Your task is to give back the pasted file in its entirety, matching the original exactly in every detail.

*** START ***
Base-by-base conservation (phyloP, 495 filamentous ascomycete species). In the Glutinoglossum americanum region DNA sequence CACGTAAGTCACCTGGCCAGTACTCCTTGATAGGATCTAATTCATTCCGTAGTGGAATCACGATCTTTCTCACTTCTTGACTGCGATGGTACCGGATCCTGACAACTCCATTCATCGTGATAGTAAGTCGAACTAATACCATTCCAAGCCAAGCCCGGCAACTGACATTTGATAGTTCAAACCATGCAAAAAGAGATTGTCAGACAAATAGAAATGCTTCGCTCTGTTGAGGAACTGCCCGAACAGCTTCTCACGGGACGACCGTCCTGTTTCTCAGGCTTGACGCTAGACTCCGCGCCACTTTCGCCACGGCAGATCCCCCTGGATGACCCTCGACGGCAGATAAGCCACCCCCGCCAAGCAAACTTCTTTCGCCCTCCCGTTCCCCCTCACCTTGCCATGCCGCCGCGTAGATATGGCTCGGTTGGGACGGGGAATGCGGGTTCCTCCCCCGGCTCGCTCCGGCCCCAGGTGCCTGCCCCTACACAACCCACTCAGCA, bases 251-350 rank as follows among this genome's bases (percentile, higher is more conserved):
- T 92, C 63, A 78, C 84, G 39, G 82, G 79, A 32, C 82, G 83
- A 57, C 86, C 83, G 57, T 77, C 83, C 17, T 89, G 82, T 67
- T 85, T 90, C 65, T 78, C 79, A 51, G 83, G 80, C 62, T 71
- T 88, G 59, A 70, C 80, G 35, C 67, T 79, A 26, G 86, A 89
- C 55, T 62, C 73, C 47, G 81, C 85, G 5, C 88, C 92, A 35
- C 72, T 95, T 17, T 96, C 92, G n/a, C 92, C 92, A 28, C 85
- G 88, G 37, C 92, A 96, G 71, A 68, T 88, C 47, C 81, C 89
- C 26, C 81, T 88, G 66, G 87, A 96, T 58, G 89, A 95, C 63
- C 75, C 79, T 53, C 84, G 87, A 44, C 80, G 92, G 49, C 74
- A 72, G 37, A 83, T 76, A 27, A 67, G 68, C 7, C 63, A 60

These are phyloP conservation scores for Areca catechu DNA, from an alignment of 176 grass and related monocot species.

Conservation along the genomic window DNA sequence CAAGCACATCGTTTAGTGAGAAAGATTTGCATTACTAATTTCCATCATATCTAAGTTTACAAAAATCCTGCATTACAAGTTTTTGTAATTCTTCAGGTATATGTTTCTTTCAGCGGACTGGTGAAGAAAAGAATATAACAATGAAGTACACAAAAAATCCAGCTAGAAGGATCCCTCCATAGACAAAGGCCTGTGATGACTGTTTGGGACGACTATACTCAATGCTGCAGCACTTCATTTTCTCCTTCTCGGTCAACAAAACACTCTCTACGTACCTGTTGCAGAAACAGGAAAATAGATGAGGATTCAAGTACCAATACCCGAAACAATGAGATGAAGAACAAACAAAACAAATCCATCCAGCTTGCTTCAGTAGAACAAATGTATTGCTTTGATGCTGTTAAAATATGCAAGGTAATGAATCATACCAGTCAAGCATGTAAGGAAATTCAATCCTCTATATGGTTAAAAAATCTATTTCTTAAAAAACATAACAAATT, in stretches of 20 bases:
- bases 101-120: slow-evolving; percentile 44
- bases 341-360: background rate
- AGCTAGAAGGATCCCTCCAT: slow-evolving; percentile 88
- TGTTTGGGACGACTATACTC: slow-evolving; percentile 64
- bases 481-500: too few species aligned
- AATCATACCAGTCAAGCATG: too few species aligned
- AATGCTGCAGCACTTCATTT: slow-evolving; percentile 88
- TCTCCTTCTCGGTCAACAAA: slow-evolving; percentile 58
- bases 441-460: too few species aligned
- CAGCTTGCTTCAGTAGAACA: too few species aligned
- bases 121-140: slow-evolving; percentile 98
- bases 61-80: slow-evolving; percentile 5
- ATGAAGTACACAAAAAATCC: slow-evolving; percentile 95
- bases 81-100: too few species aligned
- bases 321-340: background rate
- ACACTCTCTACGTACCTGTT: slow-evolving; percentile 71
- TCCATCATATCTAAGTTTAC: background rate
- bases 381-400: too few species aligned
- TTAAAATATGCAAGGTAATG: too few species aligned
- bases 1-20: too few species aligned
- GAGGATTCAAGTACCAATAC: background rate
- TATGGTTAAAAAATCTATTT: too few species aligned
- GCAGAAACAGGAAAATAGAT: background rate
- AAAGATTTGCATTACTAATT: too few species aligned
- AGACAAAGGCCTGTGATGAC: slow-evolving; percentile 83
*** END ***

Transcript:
Base-by-base conservation (phyloP, 495 filamentous ascomycete species). In the Glutinoglossum americanum region DNA sequence CACGTAAGTCACCTGGCCAGTACTCCTTGATAGGATCTAATTCATTCCGTAGTGGAATCACGATCTTTCTCACTTCTTGACTGCGATGGTACCGGATCCTGACAACTCCATTCATCGTGATAGTAAGTCGAACTAATACCATTCCAAGCCAAGCCCGGCAACTGACATTTGATAGTTCAAACCATGCAAAAAGAGATTGTCAGACAAATAGAAATGCTTCGCTCTGTTGAGGAACTGCCCGAACAGCTTCTCACGGGACGACCGTCCTGTTTCTCAGGCTTGACGCTAGACTCCGCGCCACTTTCGCCACGGCAGATCCCCCTGGATGACCCTCGACGGCAGATAAGCCACCCCCGCCAAGCAAACTTCTTTCGCCCTCCCGTTCCCCCTCACCTTGCCATGCCGCCGCGTAGATATGGCTCGGTTGGGACGGGGAATGCGGGTTCCTCCCCCGGCTCGCTCCGGCCCCAGGTGCCTGCCCCTACACAACCCACTCAGCA, bases 251-350 rank as follows among this genome's bases (percentile, higher is more conserved):
- T 92, C 63, A 78, C 84, G 39, G 82, G 79, A 32, C 82, G 83
- A 57, C 86, C 83, G 57, T 77, C 83, C 17, T 89, G 82, T 67
- T 85, T 90, C 65, T 78, C 79, A 51, G 83, G 80, C 62, T 71
- T 88, G 59, A 70, C 80, G 35, C 67, T 79, A 26, G 86, A 89
- C 55, T 62, C 73, C 47, G 81, C 85, G 5, C 88, C 92, A 35
- C 72, T 95, T 17, T 96, C 92, G n/a, C 92, C 92, A 28, C 85
- G 88, G 37, C 92, A 96, G 71, A 68, T 88, C 47, C 81, C 89
- C 26, C 81, T 88, G 66, G 87, A 96, T 58, G 89, A 95, C 63
- C 75, C 79, T 53, C 84, G 87, A 44, C 80, G 92, G 49, C 74
- A 72, G 37, A 83, T 76, A 27, A 67, G 68, C 7, C 63, A 60

These are phyloP conservation scores for Areca catechu DNA, from an alignment of 176 grass and related monocot species.

Conservation along the genomic window DNA sequence CAAGCACATCGTTTAGTGAGAAAGATTTGCATTACTAATTTCCATCATATCTAAGTTTACAAAAATCCTGCATTACAAGTTTTTGTAATTCTTCAGGTATATGTTTCTTTCAGCGGACTGGTGAAGAAAAGAATATAACAATGAAGTACACAAAAAATCCAGCTAGAAGGATCCCTCCATAGACAAAGGCCTGTGATGACTGTTTGGGACGACTATACTCAATGCTGCAGCACTTCATTTTCTCCTTCTCGGTCAACAAAACACTCTCTACGTACCTGTTGCAGAAACAGGAAAATAGATGAGGATTCAAGTACCAATACCCGAAACAATGAGATGAAGAACAAACAAAACAAATCCATCCAGCTTGCTTCAGTAGAACAAATGTATTGCTTTGATGCTGTTAAAATATGCAAGGTAATGAATCATACCAGTCAAGCATGTAAGGAAATTCAATCCTCTATATGGTTAAAAAATCTATTTCTTAAAAAACATAACAAATT, in stretches of 20 bases:
- bases 101-120: slow-evolving; percentile 44
- bases 341-360: background rate
- AGCTAGAAGGATCCCTCCAT: slow-evolving; percentile 88
- TGTTTGGGACGACTATACTC: slow-evolving; percentile 64
- bases 481-500: too few species aligned
- AATCATACCAGTCAAGCATG: too few species aligned
- AATGCTGCAGCACTTCATTT: slow-evolving; percentile 88
- TCTCCTTCTCGGTCAACAAA: slow-evolving; percentile 58
- bases 441-460: too few species aligned
- CAGCTTGCTTCAGTAGAACA: too few species aligned
- bases 121-140: slow-evolving; percentile 98
- bases 61-80: slow-evolving; percentile 5
- ATGAAGTACACAAAAAATCC: slow-evolving; percentile 95
- bases 81-100: too few species aligned
- bases 321-340: background rate
- ACACTCTCTACGTACCTGTT: slow-evolving; percentile 71
- TCCATCATATCTAAGTTTAC: background rate
- bases 381-400: too few species aligned
- TTAAAATATGCAAGGTAATG: too few species aligned
- bases 1-20: too few species aligned
- GAGGATTCAAGTACCAATAC: background rate
- TATGGTTAAAAAATCTATTT: too few species aligned
- GCAGAAACAGGAAAATAGAT: background rate
- AAAGATTTGCATTACTAATT: too few species aligned
- AGACAAAGGCCTGTGATGAC: slow-evolving; percentile 83